Do we have CI Builds and automated deployments to test environments?
Each test Environment (DEV, UAT, PROD) has its own dedicated environment that will auto deploy once code has been merged to its respective branch.
What is the status of the Source Code Repositories, branches and permissions?
I recommend a branch per environment with an enforced check-in and merging policy that requires a code review.
How are we managing environment specific configuration and settings?
I would recommend implementing build configuration transforms which will transform settings such as connection strings and App Settings per environment.

When working as an Architect for a client, I recommend the following process for test environments and code branching structures. Code is only merged through to each branch once it’s been tested and signed off. It consists of 5 environments (including Local and Live) with continuous integration setup on the Development, UAT and Production environments. For each of these 3 environments on the hour, every hour a new automated deployment is triggered which includes both code and databases. This ensures that at the very most the codebase and databases are just 1 hour out-of-date.
Developer access to the environments is restricted. This ensures no configuration, files or Database Schema/Data can be modified which is different from the environments respective branch. Any changes would be overwritten on the next deployment so it enforces developers to make changes in the solution rather than try and rely on server/database/environment hacks.



DB Naming Convention

Continuous Integration?

Developer Access Level

Local Local development instance on dev machine LOCAL_##DBName## N/A Full
Development Dedicated Environment – first developer check-in branch DEV_##DBName## Yes Read Only – No access to servers
UAT Dedicated Environment – Once code in the dev branch has been tested, it is then merged to the UAT branch ready for the QA team to view/test UAT_##DBName## Yes Read Only – No access to servers
Production Dedicated Environment. UAT check-ins that have been signed off by QA are merged to the Production branch. PROD_##DBName## Yes Read Only – No access to servers
Live Abstracted Environment fully isolated from developers. Developers may not even have an overview of this environment.
Code deployed exclusively from the Production branch
LIVE_##DBName## Live Deployments manually trigged or set on a schedule Zero Access

The key goal will be to ensure we have continuous delivery and automated deployments.
As your architect I will implement a Continuous Delivery process that will consist of separate source code branches one for each environment. Each time code is checked-in to the repository or code is merged to another branch it will trigger a build and if successful a deployment to the test environment. This ensures the business has full visibility of the current build and progress of the application.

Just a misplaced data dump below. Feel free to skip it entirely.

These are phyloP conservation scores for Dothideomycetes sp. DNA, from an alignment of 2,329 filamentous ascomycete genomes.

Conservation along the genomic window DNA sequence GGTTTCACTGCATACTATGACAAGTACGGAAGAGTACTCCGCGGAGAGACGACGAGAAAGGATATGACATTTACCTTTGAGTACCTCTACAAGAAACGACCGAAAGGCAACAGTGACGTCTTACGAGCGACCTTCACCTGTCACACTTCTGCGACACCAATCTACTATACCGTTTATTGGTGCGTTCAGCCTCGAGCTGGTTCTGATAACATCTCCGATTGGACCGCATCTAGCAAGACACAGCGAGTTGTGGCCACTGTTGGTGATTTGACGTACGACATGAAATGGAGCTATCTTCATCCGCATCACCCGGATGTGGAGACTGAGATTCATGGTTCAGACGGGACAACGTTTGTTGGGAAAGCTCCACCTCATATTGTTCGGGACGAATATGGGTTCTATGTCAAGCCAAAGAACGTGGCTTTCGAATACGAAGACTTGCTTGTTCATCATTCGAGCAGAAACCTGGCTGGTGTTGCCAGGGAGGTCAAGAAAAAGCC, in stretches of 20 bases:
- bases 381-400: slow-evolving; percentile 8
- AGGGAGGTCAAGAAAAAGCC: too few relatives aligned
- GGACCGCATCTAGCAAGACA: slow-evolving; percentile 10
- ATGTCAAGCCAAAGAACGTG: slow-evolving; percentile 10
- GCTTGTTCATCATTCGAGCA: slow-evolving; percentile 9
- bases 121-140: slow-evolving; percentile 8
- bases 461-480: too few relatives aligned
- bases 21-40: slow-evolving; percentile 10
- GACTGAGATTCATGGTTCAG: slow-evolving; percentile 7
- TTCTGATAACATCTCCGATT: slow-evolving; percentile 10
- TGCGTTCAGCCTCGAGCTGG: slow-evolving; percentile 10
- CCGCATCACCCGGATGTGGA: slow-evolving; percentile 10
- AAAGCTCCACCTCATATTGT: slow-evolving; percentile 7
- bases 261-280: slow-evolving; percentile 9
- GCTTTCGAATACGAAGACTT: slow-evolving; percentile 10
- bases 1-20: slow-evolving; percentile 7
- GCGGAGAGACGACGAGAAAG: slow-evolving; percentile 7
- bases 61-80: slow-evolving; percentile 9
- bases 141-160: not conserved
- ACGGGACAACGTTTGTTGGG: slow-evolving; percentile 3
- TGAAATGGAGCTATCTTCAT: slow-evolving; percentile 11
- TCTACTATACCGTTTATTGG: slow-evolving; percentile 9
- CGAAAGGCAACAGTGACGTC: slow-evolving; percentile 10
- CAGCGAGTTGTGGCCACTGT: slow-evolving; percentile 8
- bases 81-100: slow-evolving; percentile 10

As your Architect I will develop a one click, fully automated deployment process to the live environment so your business can feel confident that deployments can be triggered on demand, are reliable and with significantly reduced risks. This is often far more complex than the test environment deployment process as typically the live environment is comprised of several load balanced servers and cloud resources such as Databases, Web Servers, Distributed Caching/CDNs and Enterprise Search. If the Application is following a microservices architecture the live environment will consist of many pairs of Geo-replicated App Services and SQL Databases.

Reliable Automated Deployments. On Demand and with Zero Downtime
When working with a microservices solution hosted in Azure using AppServices, I achieve zero downtime by using Deployment Slots. These are identical instances of your Primary AppService where your application is deployed to. You can either switch to your primary AppService as part of a successful automated deployment or for additional sanity, view your application first and trigger the switch manually. Deployment slots have proved valuable as the switch is instant and incurs zero downtime.

  • Implement a code design for Developers to follow to ensure all code conforms to SOLID Principles
  • Ensures all code follows the same structure and design patterns. This means it’s simple for developers to understand the code throughout the application.
  • Reduces technical debt as the codebase can easily be contributed by current and future developers
  • Code can be easily tested in isolation without DB dependency
  • Produces a system design that groups functionality into independent WebAPI services.
  • Remove single point of failure
  • You can scale each service independently.
  • Each service is designed in the exact same way so its easy for developers to work on different areas of the application.
  • Present the benefits, options and costs.
  • Design and propose the cloud architecture, emphasising PaaS and SaaS services
  • Identify OnPrem bottlenecks and “low hanging fruit” to gradually migrate to the cloud.
  • Propose Cloud solutions that would benefit the business such as Enterprise CDN’s, Application Gateways, Load Balancers. PaaS Services, ect
  • Analyse and report the cost of the proposed cloud infrastructure.
  • Inspire the team with regular technical workshops and lectures.
  • Train existing and recruit new developers.
  • Ensure all developers are happy and resolve issues within the team.
  • Keep the team happy and engaged.
I worked with Motorpoint as a Software Architect for a number of years delivering business critical .net applications

I worked with Pinewood as a Technical Architect Microservice based and Sitecore Powered web applications